Julia Adler-Milstein, PhD Discusses the Current State of US Interoperability and Implications for Learning Health Systems
Julia Adler-Milstein, Ph.D., a professor of medicine and director of the Center for Clinical Informatics and Improvement Research at the University of California, San Francisco, said, “When we talk about HIE [health information exchange], at its most fundamental level, it's about getting access to the data that one needs to understand the problem of interest. When information isn't flowing, we are impaired in our ability to turn data into knowledge and then to assess the performance piece to turn it back into data.”
Speaking Dec. 7 to the Learning Health System Collaboratory at the University of Michigan Medical School, Adler-Milstein said she has seen many efforts that are bumping into our interoperability shortcomings as they're trying to pursue learning health system projects.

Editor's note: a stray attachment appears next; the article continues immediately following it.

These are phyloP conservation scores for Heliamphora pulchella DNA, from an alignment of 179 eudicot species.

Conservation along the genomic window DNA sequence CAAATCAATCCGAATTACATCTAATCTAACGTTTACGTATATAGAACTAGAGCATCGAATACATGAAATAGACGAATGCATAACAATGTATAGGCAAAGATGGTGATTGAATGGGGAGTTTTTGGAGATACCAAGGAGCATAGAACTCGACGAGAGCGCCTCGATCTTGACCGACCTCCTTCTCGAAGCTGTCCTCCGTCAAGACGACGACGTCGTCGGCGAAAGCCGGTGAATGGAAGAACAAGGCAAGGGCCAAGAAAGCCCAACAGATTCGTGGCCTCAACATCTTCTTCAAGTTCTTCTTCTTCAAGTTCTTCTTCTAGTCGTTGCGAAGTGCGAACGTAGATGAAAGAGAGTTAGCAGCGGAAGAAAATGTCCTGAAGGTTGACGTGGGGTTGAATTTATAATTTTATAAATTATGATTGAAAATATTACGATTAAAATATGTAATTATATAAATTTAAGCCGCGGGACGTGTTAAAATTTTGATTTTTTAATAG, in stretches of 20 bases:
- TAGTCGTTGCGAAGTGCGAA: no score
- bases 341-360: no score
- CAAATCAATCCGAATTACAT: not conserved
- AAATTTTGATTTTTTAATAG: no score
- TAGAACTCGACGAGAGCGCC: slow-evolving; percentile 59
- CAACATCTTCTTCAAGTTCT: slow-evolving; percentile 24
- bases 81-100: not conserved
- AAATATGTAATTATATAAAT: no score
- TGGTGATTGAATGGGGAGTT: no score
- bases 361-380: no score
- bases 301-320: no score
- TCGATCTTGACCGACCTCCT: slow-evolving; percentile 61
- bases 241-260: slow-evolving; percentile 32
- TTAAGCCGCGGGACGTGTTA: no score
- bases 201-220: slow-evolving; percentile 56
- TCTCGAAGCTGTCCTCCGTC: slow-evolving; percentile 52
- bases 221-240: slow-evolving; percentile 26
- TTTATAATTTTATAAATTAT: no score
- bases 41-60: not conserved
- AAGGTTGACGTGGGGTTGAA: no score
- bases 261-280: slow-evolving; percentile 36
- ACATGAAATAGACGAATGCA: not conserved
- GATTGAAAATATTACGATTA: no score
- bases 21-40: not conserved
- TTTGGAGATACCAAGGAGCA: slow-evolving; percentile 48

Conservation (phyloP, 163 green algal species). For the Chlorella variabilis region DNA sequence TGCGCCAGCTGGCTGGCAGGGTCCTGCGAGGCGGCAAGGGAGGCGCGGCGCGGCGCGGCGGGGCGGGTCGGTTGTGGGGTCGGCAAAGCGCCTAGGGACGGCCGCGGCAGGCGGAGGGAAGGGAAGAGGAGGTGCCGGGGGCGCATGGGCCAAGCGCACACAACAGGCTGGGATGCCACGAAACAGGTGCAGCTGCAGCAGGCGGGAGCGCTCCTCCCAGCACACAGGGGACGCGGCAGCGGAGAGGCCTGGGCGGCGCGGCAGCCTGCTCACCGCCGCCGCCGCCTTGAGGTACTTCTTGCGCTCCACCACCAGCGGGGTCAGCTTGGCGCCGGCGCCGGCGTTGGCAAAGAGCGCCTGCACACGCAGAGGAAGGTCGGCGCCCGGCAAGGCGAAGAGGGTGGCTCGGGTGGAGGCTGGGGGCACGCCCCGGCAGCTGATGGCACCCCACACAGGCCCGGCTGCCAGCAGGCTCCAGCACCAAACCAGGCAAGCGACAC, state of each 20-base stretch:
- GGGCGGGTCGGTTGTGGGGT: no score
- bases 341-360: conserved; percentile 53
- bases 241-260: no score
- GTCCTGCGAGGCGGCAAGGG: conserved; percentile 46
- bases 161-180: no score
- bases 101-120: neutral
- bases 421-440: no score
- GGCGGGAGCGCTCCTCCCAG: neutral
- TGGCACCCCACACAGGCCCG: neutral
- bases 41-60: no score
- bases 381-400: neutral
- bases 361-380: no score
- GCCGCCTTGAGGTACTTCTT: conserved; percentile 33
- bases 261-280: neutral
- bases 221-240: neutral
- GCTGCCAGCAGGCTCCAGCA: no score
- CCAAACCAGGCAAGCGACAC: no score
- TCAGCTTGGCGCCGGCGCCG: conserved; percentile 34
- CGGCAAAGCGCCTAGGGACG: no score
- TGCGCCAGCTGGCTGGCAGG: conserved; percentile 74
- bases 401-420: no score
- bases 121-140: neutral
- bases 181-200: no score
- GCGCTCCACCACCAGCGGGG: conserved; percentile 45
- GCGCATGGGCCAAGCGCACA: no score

Researchers often perceive that the data they are looking for is siloed and inaccessible. “That makes it hard to pursue progress on their health problem of interest,” she said. Even within a single health system, without good HIE, you can't get complete data on the individual. “Where exchange HIE capabilities exist, they are not always well-aligned with where patients are going to get their care,” Adler-Milstein explained. “You can't really know what happened to a patient after they were seen in a hospital because you don't know or have information about all the different places that they went next. Did they get readmitted to another hospital that you may not be aware of? With better HIE, we could do a better job of learning about what's working for a given patient or not.”
Excerpt taken from “Are Interoperability Woes Hampering Learning Health System Efforts?” by David Raths. Read full article here: https://www.hcinnovationgroup.com/clinical-it/learning-health-systems-research/article/21249449/are-interoperability-woes-limiting-learning-health-system-efforts